She added she’s now being harassed just for doing what she considers as part of her duty as a doctor.

“I’ve been harassed on Twitter for stating facts and called out by senators who have political agendas,” she said. “I don’t have a political agenda. I’m an advocate because it’s part of a physician’s job to advocate for the health and well-being of our patients.”

Facebook’s removal of the fact-check, a decision made after the complaints of Republican senators, prompted concerns from doctors and reproductive health experts, who said fact-checking should be led by experts, not politicians.

“It is very concerning that a letter from a group of senators can silence the voices of medical and scientific experts,” Grossman said. “This sets a precedent where politics matter more than scientific evidence.”

And pro–abortion rights group NARAL said Facebook’s action was a disservice to women.

“Anti-choice extremists are seeking special treatment to promote their lies. The companies that cave to them do a disservice to women seeking accurate information about pregnancy and abortion,” National Communications Director Kristin Ford said in a statement. “The science on abortion is clear. Extremists who believe in blocking a woman’s ability to make her own decisions about her life and her future, free from political intervention, should not control our public debates.”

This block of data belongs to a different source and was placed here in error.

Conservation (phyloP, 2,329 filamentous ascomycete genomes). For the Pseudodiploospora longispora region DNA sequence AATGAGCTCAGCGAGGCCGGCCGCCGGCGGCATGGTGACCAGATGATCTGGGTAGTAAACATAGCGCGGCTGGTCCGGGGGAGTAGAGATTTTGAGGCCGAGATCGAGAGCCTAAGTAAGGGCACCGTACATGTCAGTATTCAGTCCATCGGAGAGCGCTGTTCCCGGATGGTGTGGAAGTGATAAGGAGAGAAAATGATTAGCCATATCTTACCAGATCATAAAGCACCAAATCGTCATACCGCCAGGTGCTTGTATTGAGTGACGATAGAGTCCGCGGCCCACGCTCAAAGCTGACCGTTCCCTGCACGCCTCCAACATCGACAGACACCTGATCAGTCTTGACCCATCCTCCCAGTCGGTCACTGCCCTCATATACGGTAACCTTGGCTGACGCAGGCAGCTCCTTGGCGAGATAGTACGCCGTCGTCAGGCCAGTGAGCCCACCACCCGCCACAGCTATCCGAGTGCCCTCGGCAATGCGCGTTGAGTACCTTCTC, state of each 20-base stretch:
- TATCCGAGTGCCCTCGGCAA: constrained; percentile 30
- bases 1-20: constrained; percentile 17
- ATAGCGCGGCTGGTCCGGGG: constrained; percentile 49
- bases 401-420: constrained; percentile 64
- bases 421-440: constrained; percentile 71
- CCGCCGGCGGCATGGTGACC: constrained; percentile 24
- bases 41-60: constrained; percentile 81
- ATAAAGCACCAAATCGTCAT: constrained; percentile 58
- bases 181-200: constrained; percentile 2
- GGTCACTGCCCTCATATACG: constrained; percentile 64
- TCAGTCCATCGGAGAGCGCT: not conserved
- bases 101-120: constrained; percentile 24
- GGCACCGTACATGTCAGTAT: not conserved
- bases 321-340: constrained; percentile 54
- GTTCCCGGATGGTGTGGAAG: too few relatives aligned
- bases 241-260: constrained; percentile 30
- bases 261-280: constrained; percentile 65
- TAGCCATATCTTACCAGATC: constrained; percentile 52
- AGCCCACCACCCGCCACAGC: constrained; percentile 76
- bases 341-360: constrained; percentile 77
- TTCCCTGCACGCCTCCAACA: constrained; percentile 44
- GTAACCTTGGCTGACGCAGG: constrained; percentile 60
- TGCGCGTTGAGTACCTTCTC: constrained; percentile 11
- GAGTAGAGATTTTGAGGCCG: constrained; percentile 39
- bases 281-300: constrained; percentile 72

Other doctors and advocates weighed in on Twitter. Dr. Jennifer Gunter, an OB-GYN who also contributed to the fact-check, called out Rose and other anti-abortion advocates with specific scenarios where an abortion would be necessary.

And @LilaGraceRose how do you treat a pregnant woman at 24 weeks with severe pre-eclampsia, uncontrollable blood pressure and rising liver function tests and platelets of 45 and an estimated fetal weight of 250 g?

She urged Facebook to listen to doctors over politicians.

Hey @facebook you know who is qualified to speak on the medical necessity of abortion? Doctors. Why would you take the opinion of forced births trolls (why by the way can be politicians) over medical facts? Are you officially a propaganda machine now?

Others agreed, urging Facebook to side with science and experts.

The science is clear. Abortion is a safe medical procedure. When it comes to medicine, we need to listen to doctors, not politicians. @facebook you are creating more confusion. #abortionishealthcare https://t.co/FAqfHscwtw

Shame on @Facebook for listening to politicians, instead of listening to experts. These are the same politicians who are working to ban abortion. https://t.co/HvNJ7GHv67

If you have a health care provider who isn't willing to advocate for health care that evidence-based research continues to show saves lives, get a new health care provider. #FactCheckMeansFacts #ThursdayThoughts https://t.co/17HuMm08S9 via @BuzzFeedNews @ClaudiaKoerner

In a statement Wednesday, Facebook did not address criticism of the decision but said it has been “in touch with the IFCN which has opened an investigation to determine whether the fact checkers who rated this content did so by following procedures designed to ensure impartiality.”